Essay about War of the Worlds by Herbert George (HG) Wells
HG Wells’ 1898 Science Fiction novel WoTW, written at the peak of the British Empire, is an account by an anonymous amateur scientist and tells of the impacts of a Martian Invasion in Southeast England. My understanding of the context in which Wells produced the novel helps me interpret the ideas it conveys. Through the knowledge of Wells’ Atheist views, and the time and place of the Novel relating to the British Empire, I have achieved a further understanding of the views the novel conveys on the loss of belief and British Imperialism, shown through the invasion by the Martians and mass hysteria the follows. Through this he adapts the genre Invasion Fiction, a popular genre that reflected on 1890s European concerns about the war, to critique British Imperialism and its moral foundations. The novel explores these ideas using generic conventions and language features like plot, setting and symbolism.
Through further research, I have been able to conclude that WotW challenges the idea of British imperialism. Wells shows this by inverting the power dynamic of the first encounter, reversing colonised and coloniser. In the novel, Martian’s land on earth with the intent to conquer it for their personal use. The English are the people faced with an invader that is technologically more advanced than them. They try but fail to interact with and understand, whilst the invader has no interest in understanding them. Some found it a ‘pity they make themselves so unapproachable’, as they are curious about ‘how they live on another planet.' This naïve curiosity paired with the hope for peace thwarted by the invaders' attacks is linked with the idea of the British Empires' ruthless attacks on indigenous people. Knowing this novel was written at the height of the British Empire helps me realise its intent, as Wells uses this novel to call out the Empire. In the novel, we also see evidence of a superiority complex in humans. They seem confident in their power as they are sure ‘the troops’ would have the strength to ‘capture or to destroy the Martians during the day’. The milkman suggests they shouldn’t be killed if it could ‘possibly be avoided’. This supports the idea that the English believe themselves to be the higher power. The novel uses symbolic language through “I had the sunset in my eyes” to represent not only the idea of darkness coming, but the fact the humans are at first blinded by superiority. It can also be used to assume the sun is about to set on the British Empire.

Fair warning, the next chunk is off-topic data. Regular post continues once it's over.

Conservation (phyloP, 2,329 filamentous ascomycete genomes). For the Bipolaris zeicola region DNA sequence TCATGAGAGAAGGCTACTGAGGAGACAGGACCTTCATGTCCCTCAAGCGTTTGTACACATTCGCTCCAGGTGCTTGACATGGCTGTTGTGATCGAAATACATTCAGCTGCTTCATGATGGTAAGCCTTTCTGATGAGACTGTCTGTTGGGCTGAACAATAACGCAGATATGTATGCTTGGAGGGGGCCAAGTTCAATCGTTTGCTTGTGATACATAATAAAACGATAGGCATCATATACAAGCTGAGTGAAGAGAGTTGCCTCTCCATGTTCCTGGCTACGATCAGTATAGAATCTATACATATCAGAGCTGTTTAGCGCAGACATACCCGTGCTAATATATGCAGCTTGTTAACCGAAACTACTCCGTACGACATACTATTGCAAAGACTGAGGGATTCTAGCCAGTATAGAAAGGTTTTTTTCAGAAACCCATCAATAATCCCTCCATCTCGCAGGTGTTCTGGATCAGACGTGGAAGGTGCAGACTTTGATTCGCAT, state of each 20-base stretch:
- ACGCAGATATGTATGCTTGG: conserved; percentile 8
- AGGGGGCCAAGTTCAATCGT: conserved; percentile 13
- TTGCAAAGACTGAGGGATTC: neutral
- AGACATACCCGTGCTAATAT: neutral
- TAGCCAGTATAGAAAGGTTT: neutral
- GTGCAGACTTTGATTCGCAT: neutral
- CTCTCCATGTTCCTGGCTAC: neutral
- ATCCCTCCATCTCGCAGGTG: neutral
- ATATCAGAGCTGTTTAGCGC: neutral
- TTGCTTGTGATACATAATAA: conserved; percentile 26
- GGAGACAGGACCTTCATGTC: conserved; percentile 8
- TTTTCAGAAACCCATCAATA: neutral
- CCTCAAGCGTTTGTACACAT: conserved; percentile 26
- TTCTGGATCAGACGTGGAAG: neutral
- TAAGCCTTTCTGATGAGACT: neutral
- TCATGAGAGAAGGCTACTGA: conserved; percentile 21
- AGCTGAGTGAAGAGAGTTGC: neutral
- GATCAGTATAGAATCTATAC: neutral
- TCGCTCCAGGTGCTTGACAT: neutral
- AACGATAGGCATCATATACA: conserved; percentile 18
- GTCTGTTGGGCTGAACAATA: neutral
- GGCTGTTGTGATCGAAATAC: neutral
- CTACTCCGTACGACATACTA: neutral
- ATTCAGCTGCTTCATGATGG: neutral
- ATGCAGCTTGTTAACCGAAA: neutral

This leads to the idea of loss of faith. In the novel we see the humans losing faith, in God and their empire, shown through panic and confusion. With the knowledge of Wells’ atheist views, I can see this idea more. Wells uses the loss of belief so the reader can question their own belief and how they use it. At the start of the novel, the British are confident in their countries ability to rid themselves of the threat and protect them. In comparison, later in the novel, we see the loss of belief in suicidal questioning. Wells uses this to create a question on whether there is a blessed race, as that is what the British Empire believed themselves to be. As the novel's target audience is the British citizens, by writing WotW to show the questioning of belief, the readers also would begin to question it and the idea that they are the blessed race. They wonder if they can hurt other people due to their supposed holy nature; with Wells’ atheist views, we can assume that he is using the novel to question the people who use their religion and beliefs as a weapon. During so, he is unbothered to question the idea of God as he didn’t believe in a higher deity. Through this, he causes doubt in the reader's mind, not only about God and their blessings but also at the empire and how they manipulate their image to seem worthy, using that idea to cause pain. Wells also enforces loss of belief by saying God can’t save you by taking and killing the curate, who prayed to God for help throughout the novel. He goes through a spiritual crisis, questioning his belief, asking ' What sins have we done'. Later the Martians take the curate, which we can interpret as deliberate due to Wells' atheism.
We also see the loss of belief in life, as the narrator ponders suicide after he realises nothing can save him. An ‘insane resolve’ possesses him as he decides to ‘die and end it’. It is shown through the quote ‘I would save myself even the trouble of killing myself’ telling us the narrator would be committing second-hand suicide. He has lost faith in life, his country, and belief. Because of this, he resorts to escape. We also see symbolic language about death, describing the windows of houses as “eye sockets of skulls”. We see how the narrator has lost faith in the world by comparing how he feels about the night. At the start of the novel, he found peace admiring the stars with his wife, whilst now he hides ‘from the night and silence’ .
My extended knowledge of the context of WoTW is vital, so I can see the ideas Wells portrays through the novel. Without this awareness, I wouldn’t understand that Wells explores faith in higher power and loss of belief. This allows the target audience of the time questions their faith and how they use it to justify their empires faults. Knowing that Wells created this novel at the height of the British Empire, I can see him creating a comparison between the novel and the reality at the time. He creates sympathy for the colonised in his readers, further challenging the British Empire and its corrupt beliefs.
This gives me a greater understanding of the novel itself, and Wells’ views of the world at the time.